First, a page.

kruizing with kikukat

Monday, May 23, 2016

My favorite Drop Biscuits

What an awfully long week!

Commencement was all-consuming.

I did no cooking all week.  I couldn't even bring myself to cook this weekend.  Maybe I will recover sometime this week.  Maybe not.  Thank goodness for graduation party invites.


If I had been able to get off my ass yesterday, I would've made these biscuits.  Instead, The Help went to Jack In The Box and got me a biscuit sandwich.  It was awful.  If I hadn't been so lazy. . .

Actually, I don't think I was lazy.  I think I was tired.  Super tired.

Graduation was long.  It had to be.  The broadcasting demanded it.  I'm sure if I had a child graduating this year, the length would've been a minor irritation.  Unfortunately, every minute matters when you're wearing heels and standing for the entire evening.

Remind me not to take this beast on next year.

click on recipe title for printable recipe

     2 c flour (may replace up to 1/2 c with whole wheat flour)
     1/2 c powdered sugar
     1 tbsp baking powder
     1/2 tsp cream of tartar
     1/4 tsp salt
     1/2 c butter
     2/3 c buttermilk, milk, or cream

Preheat oven to 450 degrees.  Sift dry ingredients together.  Cut in butter until crumbs are the size of peas.  Gently stir in buttermilk.  Using a #20 disher (full+), plop dough onto ungreased cookie sheet.  Bake for 8-9 minutes, just until tops begin to brown.  Remove to wire rack to cool. 

Monday, May 16, 2016

Won Ton Dipping Sauce

It's THAT time of year again.  Yes, THAT time.  It's the time of year when seniors act crazy and do things they normally would have the better judgment to NOT do.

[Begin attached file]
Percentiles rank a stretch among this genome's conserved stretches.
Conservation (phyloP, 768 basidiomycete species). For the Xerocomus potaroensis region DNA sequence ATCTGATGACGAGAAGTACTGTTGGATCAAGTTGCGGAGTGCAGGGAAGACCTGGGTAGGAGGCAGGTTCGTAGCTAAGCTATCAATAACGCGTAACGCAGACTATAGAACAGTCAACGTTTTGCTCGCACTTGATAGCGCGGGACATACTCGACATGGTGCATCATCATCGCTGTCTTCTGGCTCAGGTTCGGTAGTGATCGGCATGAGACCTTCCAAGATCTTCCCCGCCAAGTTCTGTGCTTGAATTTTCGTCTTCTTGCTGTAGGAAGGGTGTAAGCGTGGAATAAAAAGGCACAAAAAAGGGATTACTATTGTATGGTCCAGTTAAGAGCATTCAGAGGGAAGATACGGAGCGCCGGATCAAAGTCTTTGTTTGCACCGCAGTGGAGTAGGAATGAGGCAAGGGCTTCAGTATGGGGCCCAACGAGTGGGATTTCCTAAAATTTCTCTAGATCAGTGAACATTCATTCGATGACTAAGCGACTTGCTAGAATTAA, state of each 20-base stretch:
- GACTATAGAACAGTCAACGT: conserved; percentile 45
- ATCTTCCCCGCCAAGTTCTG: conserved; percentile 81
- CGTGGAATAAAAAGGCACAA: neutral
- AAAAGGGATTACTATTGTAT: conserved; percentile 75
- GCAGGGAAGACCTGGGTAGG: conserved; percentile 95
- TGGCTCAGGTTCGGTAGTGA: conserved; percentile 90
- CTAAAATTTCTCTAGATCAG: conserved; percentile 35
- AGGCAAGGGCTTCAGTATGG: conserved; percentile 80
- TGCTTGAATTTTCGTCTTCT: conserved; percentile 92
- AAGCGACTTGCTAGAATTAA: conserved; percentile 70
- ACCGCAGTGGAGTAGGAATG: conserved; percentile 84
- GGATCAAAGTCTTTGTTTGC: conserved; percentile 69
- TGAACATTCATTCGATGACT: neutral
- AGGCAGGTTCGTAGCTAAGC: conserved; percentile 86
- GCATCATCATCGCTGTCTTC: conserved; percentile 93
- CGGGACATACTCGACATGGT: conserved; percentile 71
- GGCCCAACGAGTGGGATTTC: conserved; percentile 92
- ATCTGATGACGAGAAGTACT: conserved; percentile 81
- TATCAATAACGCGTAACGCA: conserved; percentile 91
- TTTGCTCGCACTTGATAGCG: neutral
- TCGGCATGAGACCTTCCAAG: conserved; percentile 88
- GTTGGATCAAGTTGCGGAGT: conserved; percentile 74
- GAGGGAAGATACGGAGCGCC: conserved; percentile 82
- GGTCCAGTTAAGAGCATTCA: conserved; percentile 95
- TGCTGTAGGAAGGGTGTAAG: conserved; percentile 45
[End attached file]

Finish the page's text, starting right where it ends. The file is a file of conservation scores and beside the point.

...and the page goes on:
My boss always says he hate the Fourth Quarter (roughly mid-March til the end of the school year in late May).  I hafta agree with him on that one.  Students in other grades, not just seniors, act crazy too.  And not that I think about it, the adults act wacky too.  Some teachers seem to create their own bell schedule and release students from class any time.  Some teachers allow students to roam campus. . .or at least that's what some kids tell me when I ask what they're doing outside of class.  For some classes, it's movie time, be it in the classroom or at the local theater.  Unreal.

For the seniors, at least, the madness should come to a head soon enough.  By the time of my next post, the seniors will be graduates.  Whew!

This past week was senior awards night.  Senior awards is an exciting time.  It's when the valedictorian(s) are revealed.  It's also when seniors are celebrated for accomplishments.  What I find most interesting is finding out where seniors will be attending college.  Unfortunately, there are no seniors who will be cheering "Dubs-Up" in the Fall, although there is at least one scholar who will be up the hill at Seattle University.

Speaking of college, my favorite college student returned home the other week.  She managed to survive her freshman year of college (YAY!), and I have a few cents left in my bank account.  Thank goodness for meal plans and instant noodles.  Of course, returning home means she has a list of things to eat in the next few months.  High on her list was crisp won ton, which we managed to cross off last week.

D1 likes her won ton without any sauce.  Chinese restaurants always offer hot mustard mixed with shoyu as a dipping sauce.  Unfortunately, hot mustard is still mustard and is known as the Devil's condiment here.  I like to dip my won ton in this savory sauce.  It is easy to put together, and leftovers can be refrigerated.  If you prefer a stronger bang than white pepper, add a few drops of chili oil.

click on recipe title for printable recipe

     1 tbsp vegetable oil
     1 tbsp oyster sauce
     2 tbsp shoyu
     1/4 tsp sugar
     1/2 tsp sesame oil
     dash of white pepper

Combine all ingredients.  Serve with crisp won ton.

Monday, May 9, 2016

Oyster Sauce Chicken